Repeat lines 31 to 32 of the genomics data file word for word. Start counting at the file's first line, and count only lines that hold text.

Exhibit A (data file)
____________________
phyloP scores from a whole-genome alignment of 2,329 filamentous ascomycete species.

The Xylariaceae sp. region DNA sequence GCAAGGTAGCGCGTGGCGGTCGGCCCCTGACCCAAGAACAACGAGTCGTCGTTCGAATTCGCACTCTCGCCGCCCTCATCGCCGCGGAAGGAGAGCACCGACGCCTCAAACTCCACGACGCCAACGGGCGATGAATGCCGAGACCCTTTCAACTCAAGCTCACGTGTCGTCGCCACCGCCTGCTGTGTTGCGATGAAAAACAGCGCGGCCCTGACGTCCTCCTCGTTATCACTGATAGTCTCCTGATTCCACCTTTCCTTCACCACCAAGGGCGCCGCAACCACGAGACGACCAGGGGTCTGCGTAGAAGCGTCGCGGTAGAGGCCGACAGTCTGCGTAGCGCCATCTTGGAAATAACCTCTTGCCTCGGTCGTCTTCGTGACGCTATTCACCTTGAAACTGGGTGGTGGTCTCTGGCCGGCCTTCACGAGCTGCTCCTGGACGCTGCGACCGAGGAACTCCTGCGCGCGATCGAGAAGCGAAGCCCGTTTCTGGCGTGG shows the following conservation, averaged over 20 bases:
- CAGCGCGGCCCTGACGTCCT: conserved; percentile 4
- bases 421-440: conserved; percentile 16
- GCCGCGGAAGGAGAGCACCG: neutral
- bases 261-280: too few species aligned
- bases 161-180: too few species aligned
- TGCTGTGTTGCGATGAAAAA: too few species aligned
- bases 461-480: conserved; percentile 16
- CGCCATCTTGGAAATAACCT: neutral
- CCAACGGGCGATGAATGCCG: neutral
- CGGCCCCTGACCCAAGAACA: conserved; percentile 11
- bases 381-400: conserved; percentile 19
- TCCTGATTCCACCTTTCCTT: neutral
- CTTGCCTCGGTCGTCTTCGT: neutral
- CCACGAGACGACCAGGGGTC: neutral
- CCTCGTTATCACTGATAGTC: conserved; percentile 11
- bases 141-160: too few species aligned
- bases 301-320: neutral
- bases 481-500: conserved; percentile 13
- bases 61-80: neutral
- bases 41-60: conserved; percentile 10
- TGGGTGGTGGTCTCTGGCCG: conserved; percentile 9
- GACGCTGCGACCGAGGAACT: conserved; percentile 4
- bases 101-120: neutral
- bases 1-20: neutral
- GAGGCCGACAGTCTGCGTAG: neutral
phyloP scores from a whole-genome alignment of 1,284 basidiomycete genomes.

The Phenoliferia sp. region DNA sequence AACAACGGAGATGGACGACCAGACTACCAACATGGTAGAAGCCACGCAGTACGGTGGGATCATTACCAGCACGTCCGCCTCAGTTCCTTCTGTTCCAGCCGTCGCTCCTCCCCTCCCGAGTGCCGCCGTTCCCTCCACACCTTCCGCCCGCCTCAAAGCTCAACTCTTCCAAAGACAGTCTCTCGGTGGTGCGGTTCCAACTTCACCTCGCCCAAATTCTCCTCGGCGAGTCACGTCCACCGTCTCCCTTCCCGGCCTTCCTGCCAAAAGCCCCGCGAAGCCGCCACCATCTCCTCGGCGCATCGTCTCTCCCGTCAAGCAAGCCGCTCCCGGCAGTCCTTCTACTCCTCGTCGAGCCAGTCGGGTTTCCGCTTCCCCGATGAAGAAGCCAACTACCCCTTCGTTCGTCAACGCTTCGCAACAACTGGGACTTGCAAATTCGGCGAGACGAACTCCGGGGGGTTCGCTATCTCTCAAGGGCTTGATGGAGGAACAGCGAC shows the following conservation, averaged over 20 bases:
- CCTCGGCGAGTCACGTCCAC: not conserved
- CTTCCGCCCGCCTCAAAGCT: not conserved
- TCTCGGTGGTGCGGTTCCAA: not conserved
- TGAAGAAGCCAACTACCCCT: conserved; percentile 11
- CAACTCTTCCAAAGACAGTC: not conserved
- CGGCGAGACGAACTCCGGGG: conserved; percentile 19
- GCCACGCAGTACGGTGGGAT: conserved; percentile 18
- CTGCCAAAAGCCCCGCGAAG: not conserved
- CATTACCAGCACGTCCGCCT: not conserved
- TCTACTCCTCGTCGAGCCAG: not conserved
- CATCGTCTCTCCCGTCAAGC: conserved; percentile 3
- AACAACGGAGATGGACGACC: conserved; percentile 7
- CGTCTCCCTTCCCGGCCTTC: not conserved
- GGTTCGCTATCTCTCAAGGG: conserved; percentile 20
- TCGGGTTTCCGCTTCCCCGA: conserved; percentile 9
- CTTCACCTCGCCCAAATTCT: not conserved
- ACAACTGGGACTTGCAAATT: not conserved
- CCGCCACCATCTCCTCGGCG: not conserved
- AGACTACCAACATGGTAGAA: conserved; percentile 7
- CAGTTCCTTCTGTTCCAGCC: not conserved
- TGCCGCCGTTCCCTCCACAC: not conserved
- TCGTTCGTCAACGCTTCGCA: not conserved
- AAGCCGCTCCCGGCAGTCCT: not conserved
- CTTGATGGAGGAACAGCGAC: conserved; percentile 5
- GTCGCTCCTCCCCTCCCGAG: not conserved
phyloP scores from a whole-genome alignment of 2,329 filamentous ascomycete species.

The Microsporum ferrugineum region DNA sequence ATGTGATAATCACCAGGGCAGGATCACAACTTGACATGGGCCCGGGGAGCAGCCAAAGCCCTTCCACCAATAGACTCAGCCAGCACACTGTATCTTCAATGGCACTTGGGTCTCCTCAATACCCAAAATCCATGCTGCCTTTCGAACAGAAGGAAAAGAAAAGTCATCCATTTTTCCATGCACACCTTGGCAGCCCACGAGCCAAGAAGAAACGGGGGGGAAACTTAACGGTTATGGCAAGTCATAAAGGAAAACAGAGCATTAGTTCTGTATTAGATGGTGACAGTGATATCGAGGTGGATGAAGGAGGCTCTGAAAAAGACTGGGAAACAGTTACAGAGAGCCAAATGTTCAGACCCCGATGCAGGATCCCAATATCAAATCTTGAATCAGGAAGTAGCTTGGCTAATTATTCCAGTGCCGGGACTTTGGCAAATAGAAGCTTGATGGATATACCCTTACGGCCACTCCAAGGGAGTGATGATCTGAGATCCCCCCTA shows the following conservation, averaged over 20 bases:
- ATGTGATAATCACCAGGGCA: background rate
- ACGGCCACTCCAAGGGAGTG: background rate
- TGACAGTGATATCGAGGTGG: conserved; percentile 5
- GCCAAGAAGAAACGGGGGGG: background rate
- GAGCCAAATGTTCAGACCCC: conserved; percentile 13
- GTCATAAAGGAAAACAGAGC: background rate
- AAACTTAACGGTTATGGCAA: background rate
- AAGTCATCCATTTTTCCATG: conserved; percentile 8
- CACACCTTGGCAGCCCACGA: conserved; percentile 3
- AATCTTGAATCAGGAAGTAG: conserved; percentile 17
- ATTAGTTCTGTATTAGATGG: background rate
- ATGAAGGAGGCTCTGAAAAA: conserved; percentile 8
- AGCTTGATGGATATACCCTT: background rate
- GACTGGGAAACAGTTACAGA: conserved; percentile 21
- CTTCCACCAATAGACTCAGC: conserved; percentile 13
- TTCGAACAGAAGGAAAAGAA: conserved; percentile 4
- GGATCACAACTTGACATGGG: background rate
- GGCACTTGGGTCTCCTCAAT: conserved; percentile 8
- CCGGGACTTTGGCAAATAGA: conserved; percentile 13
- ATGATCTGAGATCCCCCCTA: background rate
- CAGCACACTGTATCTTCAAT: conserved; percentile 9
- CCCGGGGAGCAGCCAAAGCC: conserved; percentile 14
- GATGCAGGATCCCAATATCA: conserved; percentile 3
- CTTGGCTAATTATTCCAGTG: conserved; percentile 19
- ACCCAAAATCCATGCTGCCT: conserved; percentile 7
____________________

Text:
- CTTCCGCCCGCCTCAAAGCT: not conserved
- TCTCGGTGGTGCGGTTCCAA: not conserved